The Good Faith Exception to the Fourth Amendment’s Exclusionary Rule
The Fourth Amendment was ratified in 1791. It then applied only as a restriction on the federal government in conducting searches and seizures. The United States Supreme Court in Weeks v. United States, 232 U.S. 383 (1914), adopted an exclusionary rule to bar the admission in federal prosecutions of evidence obtained in violation of the Fourth Amendment. The Court in Wolf v Colorado, 338 U.S. 25 (1949), determined that the Fourth Amendment applied to the states through the Due Process Clause of the Fourteenth Amendment, but ruled that the exclusionary rule did not apply to state prosecutions. The Court in Mapp v. Ohio, 367 U.S. 643 (1961), overruled Wolf on the exclusionary rule issue and as a result the exclusionary rule applied to state prosecutions.
The Court ruled in United States v. Leon, 468 U.S. 897 (1984), and a companion case, Massachusetts v. Sheppard, 468 U.S. 981 (1984), that the Fourth Amendment’s exclusionary rule does not apply when a law enforcement officer conducts a search in objectively reasonable reliance on a search warrant that is issued by a detached and neutral magistrate but is later determined to be invalid. “Objectively reasonable reliance” means that a reasonably well trained officer would not have known that the search was unconstitutional. The Court determined in Leon that the officer’s reliance on the magistrate’s determination of probable cause was objectively reasonable—that is, the affidavit contained more than a “bare bones” statement of probable cause. The Court in Sheppard determined that the officer was objectively reasonable in relying on the issuing judge’s assurances to him that the search warrant adequately described the evidence to be seized.
The Court’s early cases on the rationale for the exclusionary rule rested on the twin grounds of judicial integrity (that is, not accepting evidence tainted by unconstitutional conduct) and deterring officers from violating the Fourth Amendment to obtain evidence. With Leon, Sheppard, and particularly later cases, the focus has been exclusively on deterrence. See Leon, 468 U.S. 897, n. 22, and Herring v. United States, 555 U.S. 135 (2009). Herring stated that (1) the exclusionary rule is not an individual right and applies only when it results in appreciable deterrence, and the benefits of deterrence must outweigh the costs; (2) the extent to which the exclusionary rule is justified by deterrence principles varies with the culpability of law enforcement conduct; and (3) to trigger the exclusionary rule, law enforcement conduct must be sufficiently deliberate that exclusion can meaningfully deter it and sufficiently culpable that such deterrence is worth the price paid by the criminal justice system. In Herring, the officer relied on an arrest warrant listed in a neighboring county’s database when, unknown to the officer, the arrest warrant had been recalled. It remains to be seen if the Court will consider a major expansion of the good faith exception to searches and seizures not based on a search warrant or other official record (for example, warrantless searches and seizures).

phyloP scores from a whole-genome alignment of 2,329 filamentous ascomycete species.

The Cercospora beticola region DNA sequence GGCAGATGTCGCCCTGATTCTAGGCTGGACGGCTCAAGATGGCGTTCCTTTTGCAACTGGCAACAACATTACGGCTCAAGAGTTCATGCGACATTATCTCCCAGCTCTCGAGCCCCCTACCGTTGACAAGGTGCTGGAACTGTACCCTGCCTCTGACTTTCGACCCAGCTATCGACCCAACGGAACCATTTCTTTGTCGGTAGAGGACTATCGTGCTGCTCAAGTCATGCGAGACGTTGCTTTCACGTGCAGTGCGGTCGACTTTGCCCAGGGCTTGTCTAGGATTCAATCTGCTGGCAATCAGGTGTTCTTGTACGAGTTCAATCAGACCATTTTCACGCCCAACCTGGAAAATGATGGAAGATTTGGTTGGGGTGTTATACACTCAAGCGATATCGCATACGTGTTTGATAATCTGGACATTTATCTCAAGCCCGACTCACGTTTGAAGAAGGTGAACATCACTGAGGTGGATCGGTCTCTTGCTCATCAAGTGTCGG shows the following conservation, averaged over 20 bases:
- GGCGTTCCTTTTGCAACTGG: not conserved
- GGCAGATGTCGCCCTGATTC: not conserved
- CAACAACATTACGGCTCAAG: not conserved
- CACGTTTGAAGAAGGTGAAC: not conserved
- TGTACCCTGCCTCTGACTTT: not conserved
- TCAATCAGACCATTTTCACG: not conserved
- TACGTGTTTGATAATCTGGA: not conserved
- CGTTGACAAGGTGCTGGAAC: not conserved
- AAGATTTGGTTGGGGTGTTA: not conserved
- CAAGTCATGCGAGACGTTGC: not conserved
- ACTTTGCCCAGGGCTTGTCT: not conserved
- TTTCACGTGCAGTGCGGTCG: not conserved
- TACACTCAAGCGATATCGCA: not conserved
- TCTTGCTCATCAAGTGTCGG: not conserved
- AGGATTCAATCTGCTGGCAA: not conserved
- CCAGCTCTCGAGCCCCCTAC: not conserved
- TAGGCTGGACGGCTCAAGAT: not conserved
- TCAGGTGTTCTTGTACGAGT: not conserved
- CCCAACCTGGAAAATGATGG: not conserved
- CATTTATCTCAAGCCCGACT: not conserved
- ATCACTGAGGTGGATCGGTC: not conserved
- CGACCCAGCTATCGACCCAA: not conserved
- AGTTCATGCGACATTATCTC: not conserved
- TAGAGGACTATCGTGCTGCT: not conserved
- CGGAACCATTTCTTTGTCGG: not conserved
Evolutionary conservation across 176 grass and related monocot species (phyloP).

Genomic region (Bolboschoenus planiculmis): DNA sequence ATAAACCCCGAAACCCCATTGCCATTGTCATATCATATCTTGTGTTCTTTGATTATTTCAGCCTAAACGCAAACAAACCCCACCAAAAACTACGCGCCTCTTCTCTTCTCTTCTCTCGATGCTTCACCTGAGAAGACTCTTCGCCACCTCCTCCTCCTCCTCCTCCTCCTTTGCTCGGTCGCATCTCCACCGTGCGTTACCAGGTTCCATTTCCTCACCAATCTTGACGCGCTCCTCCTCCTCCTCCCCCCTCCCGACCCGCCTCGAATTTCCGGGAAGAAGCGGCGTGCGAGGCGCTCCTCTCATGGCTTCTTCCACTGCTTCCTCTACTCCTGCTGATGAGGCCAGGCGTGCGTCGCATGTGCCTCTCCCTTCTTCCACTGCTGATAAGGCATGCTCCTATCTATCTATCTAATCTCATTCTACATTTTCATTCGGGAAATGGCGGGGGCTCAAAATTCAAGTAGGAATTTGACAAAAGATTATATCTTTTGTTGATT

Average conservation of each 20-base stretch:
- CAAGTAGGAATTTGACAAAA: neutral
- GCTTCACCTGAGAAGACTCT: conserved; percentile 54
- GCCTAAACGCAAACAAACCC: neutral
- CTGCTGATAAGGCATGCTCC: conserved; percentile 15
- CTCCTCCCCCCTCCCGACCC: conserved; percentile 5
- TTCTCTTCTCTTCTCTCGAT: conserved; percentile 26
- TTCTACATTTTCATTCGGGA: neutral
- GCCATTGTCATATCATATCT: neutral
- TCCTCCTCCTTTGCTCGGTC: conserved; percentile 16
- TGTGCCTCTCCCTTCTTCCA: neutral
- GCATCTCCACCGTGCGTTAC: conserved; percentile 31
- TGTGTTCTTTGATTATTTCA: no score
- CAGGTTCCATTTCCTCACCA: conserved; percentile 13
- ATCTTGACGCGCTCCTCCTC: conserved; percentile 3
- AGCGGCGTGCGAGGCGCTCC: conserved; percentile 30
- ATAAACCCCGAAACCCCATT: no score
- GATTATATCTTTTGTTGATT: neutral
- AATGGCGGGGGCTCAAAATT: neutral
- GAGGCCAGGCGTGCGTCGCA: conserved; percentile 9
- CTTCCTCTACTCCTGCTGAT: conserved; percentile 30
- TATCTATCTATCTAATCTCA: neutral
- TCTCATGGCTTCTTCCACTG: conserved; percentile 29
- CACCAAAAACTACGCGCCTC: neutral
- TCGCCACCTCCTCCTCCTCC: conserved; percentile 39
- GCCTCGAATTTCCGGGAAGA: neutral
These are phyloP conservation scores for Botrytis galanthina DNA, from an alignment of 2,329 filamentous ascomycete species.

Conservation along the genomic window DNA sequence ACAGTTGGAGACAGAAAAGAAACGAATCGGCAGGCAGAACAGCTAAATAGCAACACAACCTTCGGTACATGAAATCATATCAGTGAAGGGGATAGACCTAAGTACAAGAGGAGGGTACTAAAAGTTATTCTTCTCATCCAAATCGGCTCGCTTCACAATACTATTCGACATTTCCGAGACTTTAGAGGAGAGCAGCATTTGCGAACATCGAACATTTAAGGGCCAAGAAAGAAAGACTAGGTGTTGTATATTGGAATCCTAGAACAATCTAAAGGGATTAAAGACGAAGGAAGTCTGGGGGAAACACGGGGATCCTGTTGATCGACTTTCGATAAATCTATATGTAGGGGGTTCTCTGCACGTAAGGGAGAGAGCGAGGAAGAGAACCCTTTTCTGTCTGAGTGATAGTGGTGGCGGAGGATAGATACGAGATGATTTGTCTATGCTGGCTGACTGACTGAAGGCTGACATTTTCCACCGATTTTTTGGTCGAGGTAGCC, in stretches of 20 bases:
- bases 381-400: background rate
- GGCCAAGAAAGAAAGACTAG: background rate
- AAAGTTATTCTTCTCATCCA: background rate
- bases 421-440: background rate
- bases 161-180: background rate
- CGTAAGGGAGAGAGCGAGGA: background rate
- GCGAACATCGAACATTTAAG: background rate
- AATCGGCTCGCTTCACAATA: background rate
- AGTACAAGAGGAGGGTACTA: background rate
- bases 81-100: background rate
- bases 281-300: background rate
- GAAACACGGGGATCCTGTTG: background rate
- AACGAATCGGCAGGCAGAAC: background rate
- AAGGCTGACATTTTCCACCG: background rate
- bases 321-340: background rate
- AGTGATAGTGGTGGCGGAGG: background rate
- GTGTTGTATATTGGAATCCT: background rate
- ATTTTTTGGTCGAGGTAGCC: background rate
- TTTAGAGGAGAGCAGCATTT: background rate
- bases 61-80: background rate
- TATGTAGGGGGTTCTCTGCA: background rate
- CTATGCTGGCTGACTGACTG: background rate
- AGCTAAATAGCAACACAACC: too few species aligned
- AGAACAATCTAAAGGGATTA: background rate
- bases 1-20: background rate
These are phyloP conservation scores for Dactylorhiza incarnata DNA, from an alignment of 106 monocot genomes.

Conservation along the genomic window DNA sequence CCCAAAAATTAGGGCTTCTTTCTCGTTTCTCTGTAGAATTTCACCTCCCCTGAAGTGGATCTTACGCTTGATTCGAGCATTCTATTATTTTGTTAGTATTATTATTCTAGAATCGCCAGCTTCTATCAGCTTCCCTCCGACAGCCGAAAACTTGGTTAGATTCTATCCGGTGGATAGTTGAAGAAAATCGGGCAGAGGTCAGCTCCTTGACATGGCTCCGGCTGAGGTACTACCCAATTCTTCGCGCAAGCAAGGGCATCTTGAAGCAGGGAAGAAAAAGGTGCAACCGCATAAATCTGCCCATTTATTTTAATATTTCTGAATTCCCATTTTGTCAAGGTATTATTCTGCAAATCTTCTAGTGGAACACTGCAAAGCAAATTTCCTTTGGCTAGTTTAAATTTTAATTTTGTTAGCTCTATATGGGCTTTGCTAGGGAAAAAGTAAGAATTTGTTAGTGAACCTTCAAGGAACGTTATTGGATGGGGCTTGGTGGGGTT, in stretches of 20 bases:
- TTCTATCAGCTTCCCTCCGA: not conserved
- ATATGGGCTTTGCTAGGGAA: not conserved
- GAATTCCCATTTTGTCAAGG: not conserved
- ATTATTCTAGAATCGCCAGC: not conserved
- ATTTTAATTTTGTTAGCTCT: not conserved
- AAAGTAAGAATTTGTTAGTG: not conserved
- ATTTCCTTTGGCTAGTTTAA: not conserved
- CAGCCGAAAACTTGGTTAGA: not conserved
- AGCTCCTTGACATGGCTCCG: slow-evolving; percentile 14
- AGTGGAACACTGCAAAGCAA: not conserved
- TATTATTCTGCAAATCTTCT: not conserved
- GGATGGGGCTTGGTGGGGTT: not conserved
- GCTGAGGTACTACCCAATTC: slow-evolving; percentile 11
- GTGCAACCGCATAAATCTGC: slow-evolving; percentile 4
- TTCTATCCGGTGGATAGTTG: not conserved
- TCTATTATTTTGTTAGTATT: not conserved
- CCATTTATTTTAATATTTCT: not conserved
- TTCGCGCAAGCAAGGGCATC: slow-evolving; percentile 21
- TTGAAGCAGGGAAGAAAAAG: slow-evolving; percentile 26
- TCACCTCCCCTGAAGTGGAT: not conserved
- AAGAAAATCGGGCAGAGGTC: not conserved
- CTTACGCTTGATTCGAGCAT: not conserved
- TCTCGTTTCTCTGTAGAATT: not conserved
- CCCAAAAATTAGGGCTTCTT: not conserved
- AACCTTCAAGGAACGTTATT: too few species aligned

North Carolina Supreme Court Does Not Recognize Good Faith Exception Under State Constitution
The United States Supreme Court is the final arbiter of the meaning of the United States Constitution, and its rulings are binding on the states. The North Carolina Supreme Court is the final arbiter of the meaning of the North Carolina Constitution. Concerning individual rights, it may interpret state constitutional provisions to provide greater protections to individuals than the federal constitution. For example, a defendant in a criminal case may argue that the state constitution provides greater protections against searches and seizures than the Fourth Amendment, and therefore law enforcement conduct permissible under the Fourth Amendment is not permissible under the state constitution.
In State v. Carter, 322 N.C. 709 (1988), the North Carolina Supreme Court ruled that the good faith exception to the Fourth Amendment exclusionary rule established by Leon and Sheppard does not exist under the state constitution. Significantly, the court based its ruling on both judicial integrity and deterrence: “we regard the crucial matter of the integrity of the judiciary and the maintenance of an effective institutional deterrence to police violation of the constitutional law of search and seizure to be the paramount considerations.” Carter, 322 N.C. at 722. Thus, unlike the Fourth Amendment cases of Leon, Sheppard, and Herring, deterrence is not the only rationale supporting Carter’s interpretation of the state constitution.
The court in the later case of State v. Garner, 331 N.C. 491 (1992), rejected the defendant’s contention that the state constitution did not include an “inevitable discovery exception” to the exclusionary rule. Although the Garner court also made statements that appeared to undermine Carter, it did not overrule Carter, which remains a binding precedent on North Carolina’s courts. For a discussion of Carter and Garner, see note 1 on page 180 in Arrest, Search, and Investigation in North Carolina (3d ed. 2003) (a new edition of this book should be available by the end of this calendar year). A possible conflict between Carter and Garner was noted in State v. Banner, ___ N.C. App. ___, 701 S.E.2d 355, n. 7 (2010).
House Bill 3’s Request to the North Carolina Supreme Court
The North Carolina General Assembly’s request to the North Carolina Supreme Court to reconsider and overrule Carter has no legal force, based on the constitutional principle of separation of powers among the three branches of government. It remains to be seen if the court would reconsider, let alone overrule, Carter.